Hurricane Preparedness Week Begins

May 16, 2005

With predictions being made that this year’s hurricane season is likely to be as bad as last year’s, which ended with 15 named storms, nine hurricanes and six bad ones, Hurricane Preparedness Week is kicking off across the southeastern states with everyone involved with hurricane readiness becoming involved with planning meetings and public appearances in which they are urging citizens to prepare for the worst.

Recent studies by several different organizations have indicated that even residents living where last year’s hurricanes scored direct hits, are unprepared for this year’s hurricane season.

In the meantime, numerous local hardware and lumber stores are stocking disaster kits, batteries, first-aid supplies and other essentials. A few other basic items you should keep in your hurricane kit include canned goods, flashlights, a battery operated radio and eating utensils.

In Florida, the governor is expected to sign legislation this week eliminating state tax on hurricane-related purchases. Florida stores expect most homeowners are waiting for the tax-free days and will then be stocking up on batteries, tape and other hurricane supplies they expect to need during the hurricane season.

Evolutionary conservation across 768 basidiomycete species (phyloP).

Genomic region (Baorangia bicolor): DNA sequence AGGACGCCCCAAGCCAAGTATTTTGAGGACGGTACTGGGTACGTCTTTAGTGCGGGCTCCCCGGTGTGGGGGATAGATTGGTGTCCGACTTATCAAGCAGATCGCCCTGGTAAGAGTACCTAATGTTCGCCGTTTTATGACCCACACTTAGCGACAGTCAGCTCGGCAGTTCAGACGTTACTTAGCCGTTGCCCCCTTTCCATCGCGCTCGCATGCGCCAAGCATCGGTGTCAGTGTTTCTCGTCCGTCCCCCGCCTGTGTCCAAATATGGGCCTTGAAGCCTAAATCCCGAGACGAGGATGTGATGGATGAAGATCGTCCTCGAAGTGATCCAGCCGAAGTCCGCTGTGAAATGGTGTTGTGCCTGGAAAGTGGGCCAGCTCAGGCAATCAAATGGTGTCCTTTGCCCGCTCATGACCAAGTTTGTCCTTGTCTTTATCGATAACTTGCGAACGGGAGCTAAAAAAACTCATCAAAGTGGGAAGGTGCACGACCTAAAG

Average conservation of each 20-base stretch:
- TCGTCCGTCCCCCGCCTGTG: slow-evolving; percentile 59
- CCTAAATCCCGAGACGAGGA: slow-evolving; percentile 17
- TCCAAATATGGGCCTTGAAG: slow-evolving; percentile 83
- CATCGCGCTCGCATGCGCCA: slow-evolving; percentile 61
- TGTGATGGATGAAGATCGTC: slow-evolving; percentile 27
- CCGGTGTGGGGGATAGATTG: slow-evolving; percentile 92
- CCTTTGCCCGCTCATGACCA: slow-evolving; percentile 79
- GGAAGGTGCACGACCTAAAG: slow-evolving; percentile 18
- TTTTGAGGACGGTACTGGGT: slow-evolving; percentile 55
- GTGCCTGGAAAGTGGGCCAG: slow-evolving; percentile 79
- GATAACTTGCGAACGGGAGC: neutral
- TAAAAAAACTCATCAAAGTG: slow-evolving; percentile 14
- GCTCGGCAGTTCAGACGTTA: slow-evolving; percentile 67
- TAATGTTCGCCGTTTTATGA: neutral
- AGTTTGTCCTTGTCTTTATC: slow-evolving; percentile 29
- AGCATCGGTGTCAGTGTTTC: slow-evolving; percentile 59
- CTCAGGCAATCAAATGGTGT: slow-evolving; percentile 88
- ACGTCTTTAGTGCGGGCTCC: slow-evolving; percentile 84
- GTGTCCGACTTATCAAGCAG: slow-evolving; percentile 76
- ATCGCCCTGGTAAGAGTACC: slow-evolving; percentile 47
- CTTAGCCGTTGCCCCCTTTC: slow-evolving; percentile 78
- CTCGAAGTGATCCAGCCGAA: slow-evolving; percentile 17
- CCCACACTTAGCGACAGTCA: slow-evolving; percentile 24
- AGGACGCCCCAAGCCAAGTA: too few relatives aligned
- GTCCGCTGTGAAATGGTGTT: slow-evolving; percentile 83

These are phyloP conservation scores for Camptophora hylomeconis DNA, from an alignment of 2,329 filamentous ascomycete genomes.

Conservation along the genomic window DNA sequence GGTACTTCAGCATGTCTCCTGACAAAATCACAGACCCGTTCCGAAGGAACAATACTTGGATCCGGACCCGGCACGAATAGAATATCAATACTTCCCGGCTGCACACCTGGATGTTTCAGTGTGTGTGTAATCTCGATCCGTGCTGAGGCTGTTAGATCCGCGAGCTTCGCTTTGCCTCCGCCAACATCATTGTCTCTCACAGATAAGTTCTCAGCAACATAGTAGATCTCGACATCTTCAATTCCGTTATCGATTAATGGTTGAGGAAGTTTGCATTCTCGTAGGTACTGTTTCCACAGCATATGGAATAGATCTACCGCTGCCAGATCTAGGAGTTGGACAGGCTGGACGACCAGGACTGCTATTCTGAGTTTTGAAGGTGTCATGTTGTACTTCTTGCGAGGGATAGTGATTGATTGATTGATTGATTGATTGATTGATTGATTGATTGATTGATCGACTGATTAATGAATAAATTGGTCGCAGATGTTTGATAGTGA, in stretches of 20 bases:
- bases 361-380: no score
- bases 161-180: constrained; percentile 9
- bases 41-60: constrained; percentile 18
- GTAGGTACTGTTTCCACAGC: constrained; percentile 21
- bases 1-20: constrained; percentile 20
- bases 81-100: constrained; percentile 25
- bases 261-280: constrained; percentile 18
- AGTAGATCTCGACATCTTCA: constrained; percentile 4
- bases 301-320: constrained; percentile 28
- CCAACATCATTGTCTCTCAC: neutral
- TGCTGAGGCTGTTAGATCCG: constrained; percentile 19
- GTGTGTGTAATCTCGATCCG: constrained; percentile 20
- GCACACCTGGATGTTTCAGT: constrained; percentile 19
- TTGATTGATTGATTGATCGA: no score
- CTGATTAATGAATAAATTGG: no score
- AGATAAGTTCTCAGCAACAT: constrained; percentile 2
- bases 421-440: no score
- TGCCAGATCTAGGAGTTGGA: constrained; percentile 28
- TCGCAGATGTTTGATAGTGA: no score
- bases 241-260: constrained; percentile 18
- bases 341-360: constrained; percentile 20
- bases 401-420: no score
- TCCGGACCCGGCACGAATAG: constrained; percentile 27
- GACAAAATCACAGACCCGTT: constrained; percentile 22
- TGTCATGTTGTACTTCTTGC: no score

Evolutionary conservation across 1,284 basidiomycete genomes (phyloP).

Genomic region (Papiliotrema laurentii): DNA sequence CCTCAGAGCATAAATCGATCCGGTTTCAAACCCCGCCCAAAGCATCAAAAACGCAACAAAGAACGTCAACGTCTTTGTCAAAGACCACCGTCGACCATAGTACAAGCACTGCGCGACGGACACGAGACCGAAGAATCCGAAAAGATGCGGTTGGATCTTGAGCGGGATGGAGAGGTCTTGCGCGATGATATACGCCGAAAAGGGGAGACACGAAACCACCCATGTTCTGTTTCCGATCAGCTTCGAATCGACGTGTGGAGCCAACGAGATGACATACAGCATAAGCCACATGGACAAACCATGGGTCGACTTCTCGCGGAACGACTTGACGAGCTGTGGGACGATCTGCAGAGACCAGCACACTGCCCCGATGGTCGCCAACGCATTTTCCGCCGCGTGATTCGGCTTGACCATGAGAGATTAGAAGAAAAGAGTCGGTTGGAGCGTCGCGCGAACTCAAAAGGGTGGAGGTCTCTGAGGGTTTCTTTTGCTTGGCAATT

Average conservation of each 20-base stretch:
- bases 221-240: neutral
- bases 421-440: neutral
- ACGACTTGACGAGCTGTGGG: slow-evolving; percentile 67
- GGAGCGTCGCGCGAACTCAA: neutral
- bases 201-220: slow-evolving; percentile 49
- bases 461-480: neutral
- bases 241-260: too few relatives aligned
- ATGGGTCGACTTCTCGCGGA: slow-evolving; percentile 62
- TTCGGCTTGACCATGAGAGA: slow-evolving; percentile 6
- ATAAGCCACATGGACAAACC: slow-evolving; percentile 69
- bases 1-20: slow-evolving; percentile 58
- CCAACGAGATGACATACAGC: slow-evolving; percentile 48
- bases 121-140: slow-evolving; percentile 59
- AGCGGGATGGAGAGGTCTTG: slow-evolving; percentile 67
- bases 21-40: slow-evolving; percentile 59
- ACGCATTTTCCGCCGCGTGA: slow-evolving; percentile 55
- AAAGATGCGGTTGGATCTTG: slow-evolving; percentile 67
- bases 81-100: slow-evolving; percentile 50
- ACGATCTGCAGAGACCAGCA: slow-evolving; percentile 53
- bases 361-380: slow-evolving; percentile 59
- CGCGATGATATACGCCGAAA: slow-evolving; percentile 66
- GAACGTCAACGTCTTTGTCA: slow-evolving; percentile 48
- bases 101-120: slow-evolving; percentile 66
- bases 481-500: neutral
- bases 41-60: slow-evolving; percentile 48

Hurricanes are an expensive and often deadly fact of life along the Eastern Seaboard and Gulf states.

A recent Mason-Dixon poll of our hurricane readiness and attitudes is especially disturbing. Fifty-six percent of those surveyed along the East and Gulf coasts said they felt “not too” or “not at all” vulnerable to the dangers of hurricanes, a denial of reality and, perhaps, a defiance of Mother Nature that will one day prove deadly.

The poll found that a quarter of respondents believe they can escape an approaching hurricane if they leave a half hour before landfall. A half hour before a storm comes ashore, many roads will be flooded, and those that aren’t will be gridlocked.

The poll also found that one in four people would do nothing to prepare for a storm, even after a watch or warning was issued, and that 47 percent had no disaster plan. Fifty-four percent of those surveyed said that masking tape would keep windows from shattering (it won’t) and almost nobody knew that garage doors are usually the first thing to go.

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